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Clin Orthop Relat Res. 1998 Jun;(351):230-40.

Fracture healing and callus innervation after peripheral nerve resection in rats.

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  • 1Institute for Surgical Research, Rikshospitalet, University of Oslo, Norway.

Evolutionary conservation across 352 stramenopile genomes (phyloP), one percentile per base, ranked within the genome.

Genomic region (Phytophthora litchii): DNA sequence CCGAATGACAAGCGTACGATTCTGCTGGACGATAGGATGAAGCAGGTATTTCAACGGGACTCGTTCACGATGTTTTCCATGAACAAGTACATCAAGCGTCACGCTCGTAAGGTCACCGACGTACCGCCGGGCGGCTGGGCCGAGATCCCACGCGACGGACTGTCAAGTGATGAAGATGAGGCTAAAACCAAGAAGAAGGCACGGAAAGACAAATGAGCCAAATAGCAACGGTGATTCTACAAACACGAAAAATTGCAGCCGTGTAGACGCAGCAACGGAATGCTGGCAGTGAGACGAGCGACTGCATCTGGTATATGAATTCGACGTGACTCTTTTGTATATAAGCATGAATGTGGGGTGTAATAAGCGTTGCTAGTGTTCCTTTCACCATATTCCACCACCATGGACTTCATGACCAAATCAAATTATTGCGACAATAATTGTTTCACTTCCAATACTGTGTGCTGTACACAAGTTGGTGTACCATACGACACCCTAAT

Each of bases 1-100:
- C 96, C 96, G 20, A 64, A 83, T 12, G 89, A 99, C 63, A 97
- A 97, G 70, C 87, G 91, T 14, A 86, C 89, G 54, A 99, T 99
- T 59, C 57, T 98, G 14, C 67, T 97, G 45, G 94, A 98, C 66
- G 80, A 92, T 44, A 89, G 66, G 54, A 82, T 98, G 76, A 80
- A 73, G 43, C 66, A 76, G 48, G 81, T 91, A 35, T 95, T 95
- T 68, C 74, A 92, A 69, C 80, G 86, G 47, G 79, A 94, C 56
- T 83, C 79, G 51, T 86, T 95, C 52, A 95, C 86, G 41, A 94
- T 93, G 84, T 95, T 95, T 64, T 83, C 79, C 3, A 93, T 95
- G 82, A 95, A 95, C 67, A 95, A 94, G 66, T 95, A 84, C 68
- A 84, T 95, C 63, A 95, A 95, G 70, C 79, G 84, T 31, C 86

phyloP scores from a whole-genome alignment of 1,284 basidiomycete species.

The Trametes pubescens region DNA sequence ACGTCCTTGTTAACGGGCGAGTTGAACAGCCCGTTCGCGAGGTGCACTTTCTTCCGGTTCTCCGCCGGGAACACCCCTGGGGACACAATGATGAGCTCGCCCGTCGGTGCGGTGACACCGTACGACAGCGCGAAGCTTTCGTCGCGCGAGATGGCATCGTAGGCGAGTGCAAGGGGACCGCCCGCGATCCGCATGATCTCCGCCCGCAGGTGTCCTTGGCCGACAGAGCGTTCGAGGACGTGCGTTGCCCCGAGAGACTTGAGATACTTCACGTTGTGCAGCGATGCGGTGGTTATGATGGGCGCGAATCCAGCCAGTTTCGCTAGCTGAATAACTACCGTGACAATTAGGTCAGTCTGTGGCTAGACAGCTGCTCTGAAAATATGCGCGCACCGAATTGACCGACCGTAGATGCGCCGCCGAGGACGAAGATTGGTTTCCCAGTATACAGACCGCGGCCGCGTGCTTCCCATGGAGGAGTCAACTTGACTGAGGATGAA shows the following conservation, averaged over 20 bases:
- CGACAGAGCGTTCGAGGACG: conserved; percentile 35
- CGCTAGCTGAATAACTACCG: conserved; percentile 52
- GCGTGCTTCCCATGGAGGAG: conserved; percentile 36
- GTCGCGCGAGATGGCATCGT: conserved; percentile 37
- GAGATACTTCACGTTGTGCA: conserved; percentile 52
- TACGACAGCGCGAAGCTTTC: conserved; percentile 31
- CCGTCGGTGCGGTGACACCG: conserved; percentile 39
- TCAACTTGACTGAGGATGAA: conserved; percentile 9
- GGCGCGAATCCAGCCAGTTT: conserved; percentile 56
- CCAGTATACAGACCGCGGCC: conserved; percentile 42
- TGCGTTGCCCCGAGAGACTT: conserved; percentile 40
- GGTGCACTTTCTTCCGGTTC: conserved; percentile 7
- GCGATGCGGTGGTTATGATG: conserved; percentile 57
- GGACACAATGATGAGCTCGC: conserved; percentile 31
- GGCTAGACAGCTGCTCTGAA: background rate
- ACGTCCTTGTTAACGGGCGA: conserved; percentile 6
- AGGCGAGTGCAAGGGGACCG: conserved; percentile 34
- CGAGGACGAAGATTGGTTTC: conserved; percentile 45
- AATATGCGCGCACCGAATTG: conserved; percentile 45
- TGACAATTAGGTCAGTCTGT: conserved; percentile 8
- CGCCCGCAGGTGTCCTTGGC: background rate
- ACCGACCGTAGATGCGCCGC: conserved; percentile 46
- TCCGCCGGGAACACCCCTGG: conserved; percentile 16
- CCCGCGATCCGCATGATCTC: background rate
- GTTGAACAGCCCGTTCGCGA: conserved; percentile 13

The effects of femoral and sciatic nerve resection on fracture healing and innervation of the fracture callus were studied using a stable fracture model. In 34 rats the right tibia was subjected to a standardized closed fracture and stabilized with a modular intramedullary nail. In half of the animals, resection of 1 cm of the femoral and sciatic nerves was performed (nerve resection group), whereas the other animals had sham operations (sham group). To avoid unequal load-bearing between the two groups, all fractured hindlimbs were immobilized in a plaster of Paris cast. The trial was terminated after 5 weeks of fracture healing. Callus size was scored radiographically, and bone mineralization was measured by 85-strontium incorporation. Seven rats from each group had immunohistochemical examination for neural regeneration and ingrowth. Antisera for protein gene product 9.5, neurofilaments, neural growth associated protein 43/B-50, calcitonin gene related peptide, and substance P were used. The mechanical properties of the healing fractures were recorded in a three-point cantilever bending test. After 5 weeks, the normally innervated, fractured tibias had regained approximately 50% strength compared with the unfractured side, in comparison with only 20% in the animals that had nerve resection. Although the fracture calluses were mechanically weaker, they were significantly larger in the nerve resection group, indicating defects in tissue composition or organization rendered by the nerve injury. The mineralization rate, as measured by 85-strontium incorporation, was the same in the two groups. However, the nerve resection did not provide complete denervation but changed the innervation pattern of the healing fracture, as the density of sensory nerve fibers immunostaining for substance P and neurofilaments was less in the group with femoral and sciatic nerve resection. The results suggest that intact innervation is essential for normal fracture healing because nerve injury induced a large, but mechanically insufficient, fracture callus.

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